that prepaid on as many of your regular expenditures as is financially
worthwhile so that you can reload as often as possible. The reloading is where
you earn the points.
The beauty with some prepaids is that you can use them to
pay large, recurring bills such as rent, mortgage or car payments -- without a
fee. Usually, paying these types of bills with a credit card incurs fees from
the loan or utility company. But a Bluebird account, for example, comes with a
no-fee online bill-pay feature that sends a check to the payee. It's as if you were paying from a bank
Example: To see how quickly you can rack up points, consider buying Vanilla
cards at a drug or grocery store with a rewards card that offers bonuses in
those categories. Using a Hilton credit card, for example, gets you six points
per dollar -- or 3,024 reward points for a $503.95 Vanilla card. If you bought
four of those cards to make a $2,000 rent payment, you could earn 12,000
HHonors points -- nearly enough for a free night at a level-2 Hilton. The total
cost would be $19.80 in reload fees -- not bad, for people don't regularly earn
a lot of points through travel.
You can even pay your credit card bill with Bluebird -- meaning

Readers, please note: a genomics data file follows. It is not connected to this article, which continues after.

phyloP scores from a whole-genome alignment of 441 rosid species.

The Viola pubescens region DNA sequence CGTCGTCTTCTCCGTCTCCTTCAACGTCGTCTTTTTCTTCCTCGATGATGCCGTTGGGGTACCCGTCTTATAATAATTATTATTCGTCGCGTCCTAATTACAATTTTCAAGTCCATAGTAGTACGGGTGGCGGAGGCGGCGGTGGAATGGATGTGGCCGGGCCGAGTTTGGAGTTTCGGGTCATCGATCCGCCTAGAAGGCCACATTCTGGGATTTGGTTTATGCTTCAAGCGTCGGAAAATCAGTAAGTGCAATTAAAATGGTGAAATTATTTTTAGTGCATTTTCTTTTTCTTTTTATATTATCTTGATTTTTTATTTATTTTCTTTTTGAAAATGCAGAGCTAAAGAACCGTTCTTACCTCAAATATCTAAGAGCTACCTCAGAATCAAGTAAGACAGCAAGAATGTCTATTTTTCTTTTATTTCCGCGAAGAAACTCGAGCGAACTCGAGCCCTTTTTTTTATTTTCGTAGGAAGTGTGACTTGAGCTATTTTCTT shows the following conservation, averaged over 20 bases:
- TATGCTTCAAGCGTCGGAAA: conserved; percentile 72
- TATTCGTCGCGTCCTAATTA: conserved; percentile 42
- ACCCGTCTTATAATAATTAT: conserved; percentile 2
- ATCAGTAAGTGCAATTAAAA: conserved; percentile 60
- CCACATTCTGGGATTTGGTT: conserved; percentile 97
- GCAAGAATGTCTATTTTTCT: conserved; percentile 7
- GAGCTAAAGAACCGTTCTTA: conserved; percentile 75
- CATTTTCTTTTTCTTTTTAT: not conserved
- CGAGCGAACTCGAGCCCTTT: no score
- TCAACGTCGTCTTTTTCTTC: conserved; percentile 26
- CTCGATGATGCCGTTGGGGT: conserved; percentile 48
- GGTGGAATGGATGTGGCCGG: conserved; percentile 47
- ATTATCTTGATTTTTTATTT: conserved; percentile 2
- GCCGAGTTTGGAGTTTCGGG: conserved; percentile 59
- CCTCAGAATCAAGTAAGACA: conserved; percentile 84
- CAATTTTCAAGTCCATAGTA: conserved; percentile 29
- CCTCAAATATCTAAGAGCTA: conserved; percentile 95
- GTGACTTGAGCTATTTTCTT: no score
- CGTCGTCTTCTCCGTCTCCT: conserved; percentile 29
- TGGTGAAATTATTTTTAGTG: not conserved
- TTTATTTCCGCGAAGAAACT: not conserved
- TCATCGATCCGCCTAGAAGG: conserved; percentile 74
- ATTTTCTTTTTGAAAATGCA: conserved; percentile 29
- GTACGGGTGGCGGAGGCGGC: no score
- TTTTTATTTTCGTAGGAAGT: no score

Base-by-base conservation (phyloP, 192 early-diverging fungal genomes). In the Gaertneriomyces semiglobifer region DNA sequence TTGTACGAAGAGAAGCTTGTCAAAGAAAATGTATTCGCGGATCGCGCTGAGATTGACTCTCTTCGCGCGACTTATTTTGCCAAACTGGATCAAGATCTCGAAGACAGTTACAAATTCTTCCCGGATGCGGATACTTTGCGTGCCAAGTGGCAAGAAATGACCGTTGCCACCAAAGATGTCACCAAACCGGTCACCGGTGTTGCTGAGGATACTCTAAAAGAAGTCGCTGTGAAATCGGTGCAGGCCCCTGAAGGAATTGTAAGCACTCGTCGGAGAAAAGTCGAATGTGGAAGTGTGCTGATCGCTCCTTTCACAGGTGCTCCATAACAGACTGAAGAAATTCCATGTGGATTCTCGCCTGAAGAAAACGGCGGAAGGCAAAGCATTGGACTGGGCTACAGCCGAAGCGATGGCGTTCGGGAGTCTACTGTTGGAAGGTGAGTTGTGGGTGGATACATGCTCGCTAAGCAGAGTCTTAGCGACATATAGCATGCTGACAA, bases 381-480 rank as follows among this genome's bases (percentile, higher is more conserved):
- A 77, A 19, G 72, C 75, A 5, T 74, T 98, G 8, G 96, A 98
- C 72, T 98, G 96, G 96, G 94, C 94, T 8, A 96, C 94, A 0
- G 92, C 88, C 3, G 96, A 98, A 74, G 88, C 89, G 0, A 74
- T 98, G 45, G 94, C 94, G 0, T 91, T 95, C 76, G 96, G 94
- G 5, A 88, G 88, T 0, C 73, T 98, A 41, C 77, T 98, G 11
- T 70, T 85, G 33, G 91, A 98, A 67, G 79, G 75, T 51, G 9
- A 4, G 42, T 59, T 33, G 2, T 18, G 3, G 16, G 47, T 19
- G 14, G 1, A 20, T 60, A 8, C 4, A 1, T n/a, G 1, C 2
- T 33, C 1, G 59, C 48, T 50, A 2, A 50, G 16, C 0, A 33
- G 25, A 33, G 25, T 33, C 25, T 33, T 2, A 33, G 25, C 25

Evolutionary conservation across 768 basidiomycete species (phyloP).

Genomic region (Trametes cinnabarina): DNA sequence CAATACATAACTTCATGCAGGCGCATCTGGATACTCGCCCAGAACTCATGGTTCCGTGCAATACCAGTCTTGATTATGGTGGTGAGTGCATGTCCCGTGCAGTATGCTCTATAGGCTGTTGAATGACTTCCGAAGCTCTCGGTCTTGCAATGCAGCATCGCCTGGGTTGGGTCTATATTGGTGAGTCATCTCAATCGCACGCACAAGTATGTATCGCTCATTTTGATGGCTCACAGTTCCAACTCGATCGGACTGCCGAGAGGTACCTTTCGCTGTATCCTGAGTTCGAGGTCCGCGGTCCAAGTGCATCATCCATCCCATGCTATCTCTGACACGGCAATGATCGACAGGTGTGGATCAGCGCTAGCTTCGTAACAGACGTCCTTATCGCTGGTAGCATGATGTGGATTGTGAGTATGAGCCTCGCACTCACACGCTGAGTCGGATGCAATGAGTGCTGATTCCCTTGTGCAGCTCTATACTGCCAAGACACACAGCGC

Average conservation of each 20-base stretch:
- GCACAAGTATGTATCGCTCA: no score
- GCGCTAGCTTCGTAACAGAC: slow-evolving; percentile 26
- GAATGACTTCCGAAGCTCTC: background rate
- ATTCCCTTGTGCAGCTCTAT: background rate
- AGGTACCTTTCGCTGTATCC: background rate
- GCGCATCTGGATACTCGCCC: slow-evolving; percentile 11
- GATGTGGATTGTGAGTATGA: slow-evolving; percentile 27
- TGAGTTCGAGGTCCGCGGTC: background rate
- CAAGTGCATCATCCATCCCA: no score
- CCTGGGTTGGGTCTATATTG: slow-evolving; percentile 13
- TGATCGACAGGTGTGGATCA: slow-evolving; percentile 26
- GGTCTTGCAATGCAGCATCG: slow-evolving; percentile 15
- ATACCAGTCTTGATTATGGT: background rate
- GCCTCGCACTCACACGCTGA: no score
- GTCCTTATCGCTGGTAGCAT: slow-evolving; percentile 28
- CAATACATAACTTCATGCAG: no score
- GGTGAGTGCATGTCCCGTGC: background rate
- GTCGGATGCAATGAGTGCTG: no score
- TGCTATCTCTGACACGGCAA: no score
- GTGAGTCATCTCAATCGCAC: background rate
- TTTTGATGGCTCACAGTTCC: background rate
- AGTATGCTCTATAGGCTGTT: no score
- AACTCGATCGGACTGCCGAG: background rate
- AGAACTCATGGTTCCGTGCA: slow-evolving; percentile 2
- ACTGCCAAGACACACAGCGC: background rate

that if you earned points when you paid for your purchases, you're earning
twice on each purchase.
Wildcard: fund a PayPal
account with MoneyPak
One other way to tap the reload/prepaid scenario for points
is to use a MoneyPak reloadable card to fund a PayPal account. This is appealing
because you can transfer money from your PayPal account to your checking
account. MoneyPak can also fund an American Express Serve account via moneypak.com.
(Serve is an online payment system similar to PayPal that allows users to
transfer money, withdraw money from ATMs and shop online or in stores.)
But there's a caveat. PayPal has been known to send warnings
to people who transfer funds into PayPal via MoneyPak and then right out again
into their checking accounts. PayPal makes its profit by charging fees on purchases
made from PayPal accounts. If you simply use the account as a money transfer vehicle,
PayPal will call you on it.
Just ask The Points Guy's Kelly. He was recently reprimanded
by PayPal after loading the maximum allowed MoneyPak funds ($4,000) into his PayPal
account, then immediately transferring it all to his checking account. He says
the PayPal route is probably better for people who actively use PayPal for
Follow the moving
Frequent flier bloggers have been obsessed with this game
ever since the Vanilla/Bluebird/rewards card trifecta was discovered by miles collectors
a few months ago. In fact, buying Vanilla cards at Office Depot with a Chase
Ink Bold card became so popular -- in a bad way -- that Office Depot stopped
carrying Vanilla cards. "It was mayhem," Kelly says. "There were fraud issues,
theft issues. I don't think Office Depot was making enough on this product to
justify the headache."
Kelly and Greg Davis-Kean, who blog at Frequent Miler, both